U.S. Imposes Stiff Sanctions on Russia, Blaming It for Major Hacking Operation

There have been warnings within American intelligence that the SolarWinds attack, which allowed the SVR to place “back doors” on computer networks, could provide Russia with a route for malicious activity against government agencies and corporations.

The new Washington

Updated

April 15, 2021, 10:26 p.m. ET

Jake Sullivan, Mr Biden’s national security adviser, has often said that sanctions alone are not enough and that there would be “seen and invisible” actions against Russia. Mr Biden, prior to his inauguration, suggested that the United States would respond to the hack in kind, suggesting some kind of secret cyber response. However, it could take weeks or months for evidence of this activity to emerge if it ever does.

The contract also provides for six Russian companies to support the cyber activities of the Russian secret service.

The measures taken on Thursday were in response to the SolarWinds attack and the election disruption. In addition, government officials said they had sent diplomatic messages to Russia expressing concern over intelligence reports that Russia had paid bounties to encourage Taliban attacks on American troops. However, a senior official said intelligence agencies had little to moderate confidence in their assessment, based in part on information from detainees.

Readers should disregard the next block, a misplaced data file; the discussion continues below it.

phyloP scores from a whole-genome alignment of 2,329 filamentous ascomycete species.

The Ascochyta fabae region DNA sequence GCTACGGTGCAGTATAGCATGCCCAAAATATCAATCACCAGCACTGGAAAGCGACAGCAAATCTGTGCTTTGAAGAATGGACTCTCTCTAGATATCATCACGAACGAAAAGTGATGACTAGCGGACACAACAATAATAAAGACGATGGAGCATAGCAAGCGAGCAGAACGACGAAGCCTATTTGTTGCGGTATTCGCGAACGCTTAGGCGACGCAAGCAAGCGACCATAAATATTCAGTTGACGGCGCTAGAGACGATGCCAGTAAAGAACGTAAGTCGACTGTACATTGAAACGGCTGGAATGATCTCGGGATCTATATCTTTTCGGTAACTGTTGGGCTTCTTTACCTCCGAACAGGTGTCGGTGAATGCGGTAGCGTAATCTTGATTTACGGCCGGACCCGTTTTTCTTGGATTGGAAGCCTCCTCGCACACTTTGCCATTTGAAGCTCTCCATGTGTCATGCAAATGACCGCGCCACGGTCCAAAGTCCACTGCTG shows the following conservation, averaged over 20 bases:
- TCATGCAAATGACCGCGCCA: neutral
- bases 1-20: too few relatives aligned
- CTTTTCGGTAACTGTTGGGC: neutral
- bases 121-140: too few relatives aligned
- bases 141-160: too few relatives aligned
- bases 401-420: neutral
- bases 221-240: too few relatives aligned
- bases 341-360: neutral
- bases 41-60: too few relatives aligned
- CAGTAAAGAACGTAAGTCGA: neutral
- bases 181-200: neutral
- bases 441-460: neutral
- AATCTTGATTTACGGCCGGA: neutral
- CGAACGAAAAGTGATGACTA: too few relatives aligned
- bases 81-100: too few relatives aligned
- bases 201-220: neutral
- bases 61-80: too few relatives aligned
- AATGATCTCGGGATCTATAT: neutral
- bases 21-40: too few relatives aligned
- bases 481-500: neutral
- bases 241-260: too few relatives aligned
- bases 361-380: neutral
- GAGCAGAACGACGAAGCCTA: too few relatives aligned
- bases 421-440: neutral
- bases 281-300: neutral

In the SolarWinds breach, Russian government hackers infected network management software used by thousands of government agencies and private companies in what officials believed was an intelligence-gathering mission, at least initially.

The SVR, also known as the Russian Foreign Intelligence Service, is best known for espionage operations. The statement said American intelligence agencies had “great confidence in assessing the attribution” of responsibility to Russia.

In an expert opinion, the United States provided private companies with specific details about the software vulnerabilities used by Russian intelligence agencies to hack into corporate and government systems. Most of these have been well known since FireEye, a private security company, first found evidence of the hack in December. By the time FireEye was discovered, the US government had completely missed its actions, largely because the attack was launched from within the United States – where, as the Russians well know, American intelligence agencies are banned from operating.